The Buckeyes lost it (2-1) with 4 runs, on 6 hits, they committed 3 errors and left 6 men on base.
Canisius won it (1-2) with 5 runs, on 8 hits, played error-free baseball and left 8 men on base.
If there was a silver lining Saturday, just two days into the season, it was again the bullpen work of relievers Curtiss Irving and Kyle Michalik, who combined for three innings of no-run, two-hit baseball. Irving pitched the sixth, surrendering just a walk…and Michalik pitched the final two innings, striking out three. He now leads all relievers with five strikeouts in his three innings of work thus far.
“It’s exactly what we expected,” said Beals. “Curtiss has given us two quality innings this weekend, and Michalik has given us three good innings, and we trust that out of those guys. Michalik knows how to attack hitters, he executes, and there’s nothing that’s too special for him. He knows who he is, and he executes who he his.”
And last, the start of Noah McGowan was again a topic of discussion; because if this club is to get off to the start they want and need, a confident and productive McGowan has to be a vital component.
“We’ve made some adjustments with Noah in the past week, and the thing that I’ve really liked this weekend is that he’s hit some big balls, yes, but he’s also got some base hits in the middle and the right side of the field. That tells me he’s hitting, and not just trying to crank long balls.”
No one said they’d win them all, of course, and the weekend series concludes tomorrow at 1 pm with another dose of Wisconsin-Milwaukee, a free-swinging club that led the Buckeyes 6-2 into the seventh inning on Friday. And while you can’t win ’em all, Beals and company dearly want to come home 3-1 for their weekend’s work. Yianni Pavlopoulos gets the start for the Buckeyes, seeking to make a statement for himself as one of the three weekend starters going forward.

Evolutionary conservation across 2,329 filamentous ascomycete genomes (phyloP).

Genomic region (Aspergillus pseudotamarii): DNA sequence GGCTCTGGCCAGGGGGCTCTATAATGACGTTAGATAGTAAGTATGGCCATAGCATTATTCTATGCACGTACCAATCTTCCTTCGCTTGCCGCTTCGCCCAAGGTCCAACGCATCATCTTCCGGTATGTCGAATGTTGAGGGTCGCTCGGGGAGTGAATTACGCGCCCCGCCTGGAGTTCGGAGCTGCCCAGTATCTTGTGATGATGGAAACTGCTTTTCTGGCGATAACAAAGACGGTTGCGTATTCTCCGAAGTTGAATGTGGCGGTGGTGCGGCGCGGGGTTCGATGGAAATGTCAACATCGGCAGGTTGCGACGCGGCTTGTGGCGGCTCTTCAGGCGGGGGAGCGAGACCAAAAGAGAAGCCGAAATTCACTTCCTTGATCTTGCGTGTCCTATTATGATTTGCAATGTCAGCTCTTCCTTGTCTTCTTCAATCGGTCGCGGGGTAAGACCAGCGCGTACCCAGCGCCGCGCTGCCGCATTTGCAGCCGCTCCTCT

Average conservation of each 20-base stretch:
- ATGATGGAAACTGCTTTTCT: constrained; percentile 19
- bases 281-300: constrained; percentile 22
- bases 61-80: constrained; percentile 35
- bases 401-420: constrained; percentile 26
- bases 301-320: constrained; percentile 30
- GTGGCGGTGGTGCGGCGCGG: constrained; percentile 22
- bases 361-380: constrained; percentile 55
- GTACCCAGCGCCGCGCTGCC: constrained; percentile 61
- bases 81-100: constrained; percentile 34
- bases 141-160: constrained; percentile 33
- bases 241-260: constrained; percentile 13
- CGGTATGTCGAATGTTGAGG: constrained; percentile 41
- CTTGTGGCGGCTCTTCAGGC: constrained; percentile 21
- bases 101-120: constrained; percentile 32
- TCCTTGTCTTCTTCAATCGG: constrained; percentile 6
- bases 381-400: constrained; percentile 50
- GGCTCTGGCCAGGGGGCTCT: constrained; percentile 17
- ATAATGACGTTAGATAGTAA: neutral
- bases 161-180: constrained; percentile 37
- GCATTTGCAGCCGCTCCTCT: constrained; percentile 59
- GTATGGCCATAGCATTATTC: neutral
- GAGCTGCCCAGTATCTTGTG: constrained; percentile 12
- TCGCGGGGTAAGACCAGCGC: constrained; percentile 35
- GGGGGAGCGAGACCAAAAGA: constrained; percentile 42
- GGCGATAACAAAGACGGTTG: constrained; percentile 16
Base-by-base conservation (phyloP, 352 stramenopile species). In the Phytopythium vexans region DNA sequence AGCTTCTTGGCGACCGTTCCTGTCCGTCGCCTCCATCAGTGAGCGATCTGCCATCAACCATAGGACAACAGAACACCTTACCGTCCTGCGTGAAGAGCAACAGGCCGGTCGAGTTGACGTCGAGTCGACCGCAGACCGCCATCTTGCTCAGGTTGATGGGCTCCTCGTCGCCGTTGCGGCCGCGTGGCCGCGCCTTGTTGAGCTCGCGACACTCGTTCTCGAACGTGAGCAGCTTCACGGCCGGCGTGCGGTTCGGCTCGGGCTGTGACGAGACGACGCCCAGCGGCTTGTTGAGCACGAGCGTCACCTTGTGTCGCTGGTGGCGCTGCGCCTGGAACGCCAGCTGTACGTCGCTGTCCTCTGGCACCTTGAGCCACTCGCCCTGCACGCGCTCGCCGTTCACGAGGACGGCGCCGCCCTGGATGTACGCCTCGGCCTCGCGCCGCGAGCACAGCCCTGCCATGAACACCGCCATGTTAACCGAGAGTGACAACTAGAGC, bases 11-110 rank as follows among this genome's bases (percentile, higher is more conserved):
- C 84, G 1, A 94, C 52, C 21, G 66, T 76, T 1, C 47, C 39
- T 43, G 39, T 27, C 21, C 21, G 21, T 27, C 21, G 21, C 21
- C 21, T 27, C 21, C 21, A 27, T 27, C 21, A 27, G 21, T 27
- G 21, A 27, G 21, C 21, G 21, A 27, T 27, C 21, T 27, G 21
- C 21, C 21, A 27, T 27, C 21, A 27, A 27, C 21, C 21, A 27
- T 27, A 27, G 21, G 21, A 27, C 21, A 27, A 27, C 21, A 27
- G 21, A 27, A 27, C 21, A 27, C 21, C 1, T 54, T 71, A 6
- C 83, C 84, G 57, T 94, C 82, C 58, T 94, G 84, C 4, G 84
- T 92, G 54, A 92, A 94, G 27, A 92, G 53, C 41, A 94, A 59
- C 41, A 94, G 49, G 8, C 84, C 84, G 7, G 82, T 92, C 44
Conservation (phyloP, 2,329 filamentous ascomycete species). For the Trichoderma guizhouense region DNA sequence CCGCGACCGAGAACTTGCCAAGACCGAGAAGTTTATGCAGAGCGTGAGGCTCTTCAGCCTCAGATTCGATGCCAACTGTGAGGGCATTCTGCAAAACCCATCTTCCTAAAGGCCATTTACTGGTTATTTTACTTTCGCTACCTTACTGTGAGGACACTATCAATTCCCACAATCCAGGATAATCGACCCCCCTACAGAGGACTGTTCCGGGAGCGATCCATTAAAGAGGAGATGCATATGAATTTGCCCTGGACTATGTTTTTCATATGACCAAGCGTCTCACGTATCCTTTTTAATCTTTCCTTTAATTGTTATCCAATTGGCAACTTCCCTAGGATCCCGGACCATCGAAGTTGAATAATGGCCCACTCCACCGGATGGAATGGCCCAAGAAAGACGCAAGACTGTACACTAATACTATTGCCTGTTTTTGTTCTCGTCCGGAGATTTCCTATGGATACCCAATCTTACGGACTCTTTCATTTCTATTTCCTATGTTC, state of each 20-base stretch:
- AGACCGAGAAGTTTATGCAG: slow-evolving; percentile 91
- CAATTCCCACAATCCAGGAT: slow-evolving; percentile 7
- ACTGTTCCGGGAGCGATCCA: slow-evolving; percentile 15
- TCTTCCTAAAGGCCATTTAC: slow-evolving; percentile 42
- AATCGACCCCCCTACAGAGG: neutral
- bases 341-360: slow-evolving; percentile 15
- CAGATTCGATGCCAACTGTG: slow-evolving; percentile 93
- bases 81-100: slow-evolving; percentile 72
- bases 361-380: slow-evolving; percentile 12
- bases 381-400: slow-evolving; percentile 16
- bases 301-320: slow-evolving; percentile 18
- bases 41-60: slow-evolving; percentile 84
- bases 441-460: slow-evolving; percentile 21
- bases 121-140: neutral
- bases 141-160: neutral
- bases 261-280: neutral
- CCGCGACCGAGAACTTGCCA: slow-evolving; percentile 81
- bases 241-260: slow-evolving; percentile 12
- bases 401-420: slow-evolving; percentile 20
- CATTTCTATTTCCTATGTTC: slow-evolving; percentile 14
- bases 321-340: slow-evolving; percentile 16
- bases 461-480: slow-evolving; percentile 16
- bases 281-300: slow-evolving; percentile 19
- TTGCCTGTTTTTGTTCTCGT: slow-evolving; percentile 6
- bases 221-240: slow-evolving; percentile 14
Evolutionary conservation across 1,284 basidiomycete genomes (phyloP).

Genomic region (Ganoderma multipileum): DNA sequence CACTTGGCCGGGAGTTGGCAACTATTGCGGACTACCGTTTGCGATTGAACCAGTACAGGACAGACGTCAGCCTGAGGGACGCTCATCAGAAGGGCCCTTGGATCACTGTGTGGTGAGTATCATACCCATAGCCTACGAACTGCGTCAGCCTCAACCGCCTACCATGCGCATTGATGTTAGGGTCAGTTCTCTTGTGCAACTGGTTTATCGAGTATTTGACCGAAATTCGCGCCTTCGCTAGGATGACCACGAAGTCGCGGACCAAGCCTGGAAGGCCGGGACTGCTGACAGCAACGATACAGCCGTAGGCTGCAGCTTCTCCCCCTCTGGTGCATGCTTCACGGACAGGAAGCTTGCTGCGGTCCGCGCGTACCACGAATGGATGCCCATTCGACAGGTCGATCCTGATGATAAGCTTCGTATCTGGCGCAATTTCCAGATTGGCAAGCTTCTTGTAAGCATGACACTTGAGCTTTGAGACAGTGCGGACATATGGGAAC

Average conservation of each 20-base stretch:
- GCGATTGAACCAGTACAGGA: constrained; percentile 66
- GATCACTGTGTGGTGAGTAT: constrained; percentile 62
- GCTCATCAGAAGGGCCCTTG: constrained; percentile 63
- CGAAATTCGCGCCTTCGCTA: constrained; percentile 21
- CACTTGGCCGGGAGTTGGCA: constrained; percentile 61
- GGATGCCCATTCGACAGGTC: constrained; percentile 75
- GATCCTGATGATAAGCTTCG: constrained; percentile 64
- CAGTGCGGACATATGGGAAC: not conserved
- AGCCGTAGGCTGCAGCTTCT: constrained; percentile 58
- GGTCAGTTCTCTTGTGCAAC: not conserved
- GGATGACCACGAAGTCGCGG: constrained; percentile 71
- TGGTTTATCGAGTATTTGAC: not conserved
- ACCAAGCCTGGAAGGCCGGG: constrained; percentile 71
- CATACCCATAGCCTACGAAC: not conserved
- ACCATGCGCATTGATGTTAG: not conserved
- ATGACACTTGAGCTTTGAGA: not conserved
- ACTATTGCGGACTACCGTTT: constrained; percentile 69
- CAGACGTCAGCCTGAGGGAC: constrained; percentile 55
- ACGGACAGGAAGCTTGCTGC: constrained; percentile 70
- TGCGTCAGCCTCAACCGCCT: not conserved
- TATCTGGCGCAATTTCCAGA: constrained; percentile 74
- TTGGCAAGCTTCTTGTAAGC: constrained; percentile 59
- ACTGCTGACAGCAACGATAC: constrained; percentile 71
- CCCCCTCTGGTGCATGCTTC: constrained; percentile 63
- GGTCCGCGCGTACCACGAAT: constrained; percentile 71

Beals said it Friday – they’re down here to improve on a daily basis, and the three errors and four unearned runs Saturday amounted to nothing more than an obvious hiccup. He boarded the bus for the hotel Saturday still convinced…that they’re going to play better on Sunday.
3-1 makes the flight home so much better!
Other Notes: Saturday’s win amounted to more than just a win on the scoreboard for Canisius. It was, in fact, a win for the history of the Griffins’ program – their first in ten tries against the Buckeyes. “We don’t see many athletes like they have, and pitchers like Ryan Feltner,” said one. “This is pretty cool.”
A number of Ohio and Miami Valley residents have followed the Buckeyes to the Sun Coast for the weekend series, including Russia’s Doug Shappie, who made it a point to introduce himself Saturday. “We were down here anyway and heard the Buckeyes were playing,” said Shappie. “We decided to come over and see Adam Niemeyer pitch.”
Saturday’s game was played at the North Regional Sports Complex, out in the boondocks and backwoods of Charlotte County. Long-time Buckeye and umpire Steve Partington is the organizer of the annual Snowbird Classic Tournament. Ohio State, of course, is a regular featured participant.
Besides the quick starts by Tyler Cowles and Noah McGowan, shortstop Kobie Foppe distinguished himself for the second day in a row with a pair of hits in Saturday’s 5-4 loss. He’s also showed great range at shortstop, and an accurate, dependable arm.
And if there were any questions about Brady Cherry’s move to second base, he’s been solid and turned his first 5-4-3 double play flawlessly in Saturday’s loss.